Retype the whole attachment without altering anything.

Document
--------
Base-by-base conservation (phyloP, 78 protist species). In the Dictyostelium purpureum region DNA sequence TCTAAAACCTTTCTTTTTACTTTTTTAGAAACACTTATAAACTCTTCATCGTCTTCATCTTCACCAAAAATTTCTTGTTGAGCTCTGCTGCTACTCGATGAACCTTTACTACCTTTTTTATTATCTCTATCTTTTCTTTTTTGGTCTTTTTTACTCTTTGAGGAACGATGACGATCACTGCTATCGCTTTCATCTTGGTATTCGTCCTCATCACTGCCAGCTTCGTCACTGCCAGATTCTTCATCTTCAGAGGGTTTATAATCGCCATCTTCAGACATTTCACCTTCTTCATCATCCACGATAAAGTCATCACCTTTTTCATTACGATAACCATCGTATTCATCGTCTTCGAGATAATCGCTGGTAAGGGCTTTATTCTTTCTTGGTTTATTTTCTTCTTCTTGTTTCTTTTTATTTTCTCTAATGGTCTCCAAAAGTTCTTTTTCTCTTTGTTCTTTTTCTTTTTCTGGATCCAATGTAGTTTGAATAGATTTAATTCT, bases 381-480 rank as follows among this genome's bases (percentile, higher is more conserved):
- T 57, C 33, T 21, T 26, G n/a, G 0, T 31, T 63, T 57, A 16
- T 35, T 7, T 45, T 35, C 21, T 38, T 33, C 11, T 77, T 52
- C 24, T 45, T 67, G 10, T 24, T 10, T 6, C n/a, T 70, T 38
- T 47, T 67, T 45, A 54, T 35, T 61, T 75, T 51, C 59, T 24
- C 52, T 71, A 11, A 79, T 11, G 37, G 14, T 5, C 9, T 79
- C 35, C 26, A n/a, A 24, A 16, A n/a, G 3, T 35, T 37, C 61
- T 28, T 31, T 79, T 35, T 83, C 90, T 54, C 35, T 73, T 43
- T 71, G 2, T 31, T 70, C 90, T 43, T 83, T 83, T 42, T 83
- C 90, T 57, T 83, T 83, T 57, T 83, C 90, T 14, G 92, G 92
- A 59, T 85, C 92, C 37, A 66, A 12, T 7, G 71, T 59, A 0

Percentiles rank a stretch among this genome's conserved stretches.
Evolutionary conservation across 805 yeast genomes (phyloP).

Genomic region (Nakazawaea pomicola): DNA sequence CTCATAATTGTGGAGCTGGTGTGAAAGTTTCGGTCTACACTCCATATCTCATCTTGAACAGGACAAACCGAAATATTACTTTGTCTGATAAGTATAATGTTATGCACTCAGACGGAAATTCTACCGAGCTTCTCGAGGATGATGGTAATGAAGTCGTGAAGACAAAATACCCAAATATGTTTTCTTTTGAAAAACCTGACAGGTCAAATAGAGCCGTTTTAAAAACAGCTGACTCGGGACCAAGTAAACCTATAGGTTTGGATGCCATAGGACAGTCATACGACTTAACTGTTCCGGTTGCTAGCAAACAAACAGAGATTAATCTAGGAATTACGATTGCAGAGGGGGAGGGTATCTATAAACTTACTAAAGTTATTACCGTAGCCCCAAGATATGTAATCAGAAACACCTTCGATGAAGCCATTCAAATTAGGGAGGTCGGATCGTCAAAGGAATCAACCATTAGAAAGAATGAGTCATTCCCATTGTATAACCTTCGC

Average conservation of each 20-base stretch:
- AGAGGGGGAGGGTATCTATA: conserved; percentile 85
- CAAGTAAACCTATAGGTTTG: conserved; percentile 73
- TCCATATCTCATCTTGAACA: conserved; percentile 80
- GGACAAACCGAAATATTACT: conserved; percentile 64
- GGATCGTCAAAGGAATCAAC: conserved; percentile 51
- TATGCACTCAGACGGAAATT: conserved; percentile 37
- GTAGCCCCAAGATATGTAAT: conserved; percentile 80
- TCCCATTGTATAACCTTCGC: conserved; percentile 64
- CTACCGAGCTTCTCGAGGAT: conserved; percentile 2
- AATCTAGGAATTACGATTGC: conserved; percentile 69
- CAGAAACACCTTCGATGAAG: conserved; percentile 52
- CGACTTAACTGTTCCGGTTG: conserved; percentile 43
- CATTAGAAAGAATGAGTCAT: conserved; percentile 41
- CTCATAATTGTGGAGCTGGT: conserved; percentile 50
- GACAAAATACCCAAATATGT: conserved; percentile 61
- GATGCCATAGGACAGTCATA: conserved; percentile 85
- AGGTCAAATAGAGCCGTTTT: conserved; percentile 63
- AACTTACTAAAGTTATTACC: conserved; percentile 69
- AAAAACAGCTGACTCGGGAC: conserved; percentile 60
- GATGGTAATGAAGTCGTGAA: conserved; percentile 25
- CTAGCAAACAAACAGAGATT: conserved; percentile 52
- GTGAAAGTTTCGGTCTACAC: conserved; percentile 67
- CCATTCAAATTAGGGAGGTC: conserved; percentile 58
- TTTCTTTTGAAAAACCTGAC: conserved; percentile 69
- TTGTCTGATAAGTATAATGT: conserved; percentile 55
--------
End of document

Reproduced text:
Base-by-base conservation (phyloP, 78 protist species). In the Dictyostelium purpureum region DNA sequence TCTAAAACCTTTCTTTTTACTTTTTTAGAAACACTTATAAACTCTTCATCGTCTTCATCTTCACCAAAAATTTCTTGTTGAGCTCTGCTGCTACTCGATGAACCTTTACTACCTTTTTTATTATCTCTATCTTTTCTTTTTTGGTCTTTTTTACTCTTTGAGGAACGATGACGATCACTGCTATCGCTTTCATCTTGGTATTCGTCCTCATCACTGCCAGCTTCGTCACTGCCAGATTCTTCATCTTCAGAGGGTTTATAATCGCCATCTTCAGACATTTCACCTTCTTCATCATCCACGATAAAGTCATCACCTTTTTCATTACGATAACCATCGTATTCATCGTCTTCGAGATAATCGCTGGTAAGGGCTTTATTCTTTCTTGGTTTATTTTCTTCTTCTTGTTTCTTTTTATTTTCTCTAATGGTCTCCAAAAGTTCTTTTTCTCTTTGTTCTTTTTCTTTTTCTGGATCCAATGTAGTTTGAATAGATTTAATTCT, bases 381-480 rank as follows among this genome's bases (percentile, higher is more conserved):
- T 57, C 33, T 21, T 26, G n/a, G 0, T 31, T 63, T 57, A 16
- T 35, T 7, T 45, T 35, C 21, T 38, T 33, C 11, T 77, T 52
- C 24, T 45, T 67, G 10, T 24, T 10, T 6, C n/a, T 70, T 38
- T 47, T 67, T 45, A 54, T 35, T 61, T 75, T 51, C 59, T 24
- C 52, T 71, A 11, A 79, T 11, G 37, G 14, T 5, C 9, T 79
- C 35, C 26, A n/a, A 24, A 16, A n/a, G 3, T 35, T 37, C 61
- T 28, T 31, T 79, T 35, T 83, C 90, T 54, C 35, T 73, T 43
- T 71, G 2, T 31, T 70, C 90, T 43, T 83, T 83, T 42, T 83
- C 90, T 57, T 83, T 83, T 57, T 83, C 90, T 14, G 92, G 92
- A 59, T 85, C 92, C 37, A 66, A 12, T 7, G 71, T 59, A 0

Percentiles rank a stretch among this genome's conserved stretches.
Evolutionary conservation across 805 yeast genomes (phyloP).

Genomic region (Nakazawaea pomicola): DNA sequence CTCATAATTGTGGAGCTGGTGTGAAAGTTTCGGTCTACACTCCATATCTCATCTTGAACAGGACAAACCGAAATATTACTTTGTCTGATAAGTATAATGTTATGCACTCAGACGGAAATTCTACCGAGCTTCTCGAGGATGATGGTAATGAAGTCGTGAAGACAAAATACCCAAATATGTTTTCTTTTGAAAAACCTGACAGGTCAAATAGAGCCGTTTTAAAAACAGCTGACTCGGGACCAAGTAAACCTATAGGTTTGGATGCCATAGGACAGTCATACGACTTAACTGTTCCGGTTGCTAGCAAACAAACAGAGATTAATCTAGGAATTACGATTGCAGAGGGGGAGGGTATCTATAAACTTACTAAAGTTATTACCGTAGCCCCAAGATATGTAATCAGAAACACCTTCGATGAAGCCATTCAAATTAGGGAGGTCGGATCGTCAAAGGAATCAACCATTAGAAAGAATGAGTCATTCCCATTGTATAACCTTCGC

Average conservation of each 20-base stretch:
- AGAGGGGGAGGGTATCTATA: conserved; percentile 85
- CAAGTAAACCTATAGGTTTG: conserved; percentile 73
- TCCATATCTCATCTTGAACA: conserved; percentile 80
- GGACAAACCGAAATATTACT: conserved; percentile 64
- GGATCGTCAAAGGAATCAAC: conserved; percentile 51
- TATGCACTCAGACGGAAATT: conserved; percentile 37
- GTAGCCCCAAGATATGTAAT: conserved; percentile 80
- TCCCATTGTATAACCTTCGC: conserved; percentile 64
- CTACCGAGCTTCTCGAGGAT: conserved; percentile 2
- AATCTAGGAATTACGATTGC: conserved; percentile 69
- CAGAAACACCTTCGATGAAG: conserved; percentile 52
- CGACTTAACTGTTCCGGTTG: conserved; percentile 43
- CATTAGAAAGAATGAGTCAT: conserved; percentile 41
- CTCATAATTGTGGAGCTGGT: conserved; percentile 50
- GACAAAATACCCAAATATGT: conserved; percentile 61
- GATGCCATAGGACAGTCATA: conserved; percentile 85
- AGGTCAAATAGAGCCGTTTT: conserved; percentile 63
- AACTTACTAAAGTTATTACC: conserved; percentile 69
- AAAAACAGCTGACTCGGGAC: conserved; percentile 60
- GATGGTAATGAAGTCGTGAA: conserved; percentile 25
- CTAGCAAACAAACAGAGATT: conserved; percentile 52
- GTGAAAGTTTCGGTCTACAC: conserved; percentile 67
- CCATTCAAATTAGGGAGGTC: conserved; percentile 58
- TTTCTTTTGAAAAACCTGAC: conserved; percentile 69
- TTGTCTGATAAGTATAATGT: conserved; percentile 55